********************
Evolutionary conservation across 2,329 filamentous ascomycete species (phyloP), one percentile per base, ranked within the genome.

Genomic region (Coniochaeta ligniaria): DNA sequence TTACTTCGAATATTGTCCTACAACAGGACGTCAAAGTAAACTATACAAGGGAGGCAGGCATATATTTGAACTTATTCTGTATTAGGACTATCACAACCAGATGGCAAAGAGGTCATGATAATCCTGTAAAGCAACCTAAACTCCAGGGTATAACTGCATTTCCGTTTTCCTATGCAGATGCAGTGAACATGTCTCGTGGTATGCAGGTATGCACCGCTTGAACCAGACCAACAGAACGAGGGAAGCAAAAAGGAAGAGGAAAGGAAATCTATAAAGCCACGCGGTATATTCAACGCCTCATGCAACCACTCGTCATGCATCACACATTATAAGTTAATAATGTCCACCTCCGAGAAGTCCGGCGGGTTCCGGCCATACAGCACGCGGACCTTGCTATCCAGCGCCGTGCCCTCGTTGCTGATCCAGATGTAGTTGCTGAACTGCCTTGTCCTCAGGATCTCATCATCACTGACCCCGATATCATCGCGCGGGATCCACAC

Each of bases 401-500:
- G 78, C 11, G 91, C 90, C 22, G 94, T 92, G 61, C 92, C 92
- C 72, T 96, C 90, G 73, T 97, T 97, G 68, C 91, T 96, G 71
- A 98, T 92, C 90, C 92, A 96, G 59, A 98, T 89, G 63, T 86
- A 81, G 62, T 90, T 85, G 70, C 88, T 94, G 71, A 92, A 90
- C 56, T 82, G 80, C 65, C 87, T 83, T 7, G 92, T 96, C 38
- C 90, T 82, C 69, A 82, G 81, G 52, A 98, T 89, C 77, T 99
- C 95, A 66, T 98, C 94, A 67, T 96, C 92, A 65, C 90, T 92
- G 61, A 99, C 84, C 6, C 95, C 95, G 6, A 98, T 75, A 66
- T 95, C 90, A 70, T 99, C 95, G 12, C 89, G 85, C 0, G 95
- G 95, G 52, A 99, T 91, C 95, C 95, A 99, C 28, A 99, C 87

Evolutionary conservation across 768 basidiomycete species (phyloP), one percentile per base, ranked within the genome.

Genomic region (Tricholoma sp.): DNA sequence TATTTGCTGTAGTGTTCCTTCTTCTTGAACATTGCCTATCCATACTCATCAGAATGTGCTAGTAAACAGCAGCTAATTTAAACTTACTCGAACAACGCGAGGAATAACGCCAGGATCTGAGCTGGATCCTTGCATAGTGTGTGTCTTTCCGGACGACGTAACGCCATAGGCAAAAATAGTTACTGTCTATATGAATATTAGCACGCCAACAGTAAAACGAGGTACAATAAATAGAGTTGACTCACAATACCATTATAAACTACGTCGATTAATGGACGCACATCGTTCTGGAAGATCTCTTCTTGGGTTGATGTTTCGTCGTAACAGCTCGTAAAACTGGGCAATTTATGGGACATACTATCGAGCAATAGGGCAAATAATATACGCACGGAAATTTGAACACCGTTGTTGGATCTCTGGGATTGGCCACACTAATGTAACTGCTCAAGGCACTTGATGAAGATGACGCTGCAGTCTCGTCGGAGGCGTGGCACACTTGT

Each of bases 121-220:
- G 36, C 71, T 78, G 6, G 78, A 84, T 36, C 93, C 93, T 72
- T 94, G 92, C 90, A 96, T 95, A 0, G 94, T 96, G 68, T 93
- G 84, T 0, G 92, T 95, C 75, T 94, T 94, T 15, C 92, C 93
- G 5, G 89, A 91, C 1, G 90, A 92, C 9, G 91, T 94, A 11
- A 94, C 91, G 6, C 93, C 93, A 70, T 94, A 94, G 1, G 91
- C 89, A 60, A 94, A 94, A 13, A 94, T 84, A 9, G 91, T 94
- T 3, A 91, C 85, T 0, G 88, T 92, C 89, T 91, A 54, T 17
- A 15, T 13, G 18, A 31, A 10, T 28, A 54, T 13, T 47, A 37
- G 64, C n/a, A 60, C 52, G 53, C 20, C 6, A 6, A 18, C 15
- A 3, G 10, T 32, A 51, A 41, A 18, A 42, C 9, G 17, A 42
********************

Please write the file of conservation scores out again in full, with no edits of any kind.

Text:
Evolutionary conservation across 2,329 filamentous ascomycete species (phyloP), one percentile per base, ranked within the genome.

Genomic region (Coniochaeta ligniaria): DNA sequence TTACTTCGAATATTGTCCTACAACAGGACGTCAAAGTAAACTATACAAGGGAGGCAGGCATATATTTGAACTTATTCTGTATTAGGACTATCACAACCAGATGGCAAAGAGGTCATGATAATCCTGTAAAGCAACCTAAACTCCAGGGTATAACTGCATTTCCGTTTTCCTATGCAGATGCAGTGAACATGTCTCGTGGTATGCAGGTATGCACCGCTTGAACCAGACCAACAGAACGAGGGAAGCAAAAAGGAAGAGGAAAGGAAATCTATAAAGCCACGCGGTATATTCAACGCCTCATGCAACCACTCGTCATGCATCACACATTATAAGTTAATAATGTCCACCTCCGAGAAGTCCGGCGGGTTCCGGCCATACAGCACGCGGACCTTGCTATCCAGCGCCGTGCCCTCGTTGCTGATCCAGATGTAGTTGCTGAACTGCCTTGTCCTCAGGATCTCATCATCACTGACCCCGATATCATCGCGCGGGATCCACAC

Each of bases 401-500:
- G 78, C 11, G 91, C 90, C 22, G 94, T 92, G 61, C 92, C 92
- C 72, T 96, C 90, G 73, T 97, T 97, G 68, C 91, T 96, G 71
- A 98, T 92, C 90, C 92, A 96, G 59, A 98, T 89, G 63, T 86
- A 81, G 62, T 90, T 85, G 70, C 88, T 94, G 71, A 92, A 90
- C 56, T 82, G 80, C 65, C 87, T 83, T 7, G 92, T 96, C 38
- C 90, T 82, C 69, A 82, G 81, G 52, A 98, T 89, C 77, T 99
- C 95, A 66, T 98, C 94, A 67, T 96, C 92, A 65, C 90, T 92
- G 61, A 99, C 84, C 6, C 95, C 95, G 6, A 98, T 75, A 66
- T 95, C 90, A 70, T 99, C 95, G 12, C 89, G 85, C 0, G 95
- G 95, G 52, A 99, T 91, C 95, C 95, A 99, C 28, A 99, C 87

Evolutionary conservation across 768 basidiomycete species (phyloP), one percentile per base, ranked within the genome.

Genomic region (Tricholoma sp.): DNA sequence TATTTGCTGTAGTGTTCCTTCTTCTTGAACATTGCCTATCCATACTCATCAGAATGTGCTAGTAAACAGCAGCTAATTTAAACTTACTCGAACAACGCGAGGAATAACGCCAGGATCTGAGCTGGATCCTTGCATAGTGTGTGTCTTTCCGGACGACGTAACGCCATAGGCAAAAATAGTTACTGTCTATATGAATATTAGCACGCCAACAGTAAAACGAGGTACAATAAATAGAGTTGACTCACAATACCATTATAAACTACGTCGATTAATGGACGCACATCGTTCTGGAAGATCTCTTCTTGGGTTGATGTTTCGTCGTAACAGCTCGTAAAACTGGGCAATTTATGGGACATACTATCGAGCAATAGGGCAAATAATATACGCACGGAAATTTGAACACCGTTGTTGGATCTCTGGGATTGGCCACACTAATGTAACTGCTCAAGGCACTTGATGAAGATGACGCTGCAGTCTCGTCGGAGGCGTGGCACACTTGT

Each of bases 121-220:
- G 36, C 71, T 78, G 6, G 78, A 84, T 36, C 93, C 93, T 72
- T 94, G 92, C 90, A 96, T 95, A 0, G 94, T 96, G 68, T 93
- G 84, T 0, G 92, T 95, C 75, T 94, T 94, T 15, C 92, C 93
- G 5, G 89, A 91, C 1, G 90, A 92, C 9, G 91, T 94, A 11
- A 94, C 91, G 6, C 93, C 93, A 70, T 94, A 94, G 1, G 91
- C 89, A 60, A 94, A 94, A 13, A 94, T 84, A 9, G 91, T 94
- T 3, A 91, C 85, T 0, G 88, T 92, C 89, T 91, A 54, T 17
- A 15, T 13, G 18, A 31, A 10, T 28, A 54, T 13, T 47, A 37
- G 64, C n/a, A 60, C 52, G 53, C 20, C 6, A 6, A 18, C 15
- A 3, G 10, T 32, A 51, A 41, A 18, A 42, C 9, G 17, A 42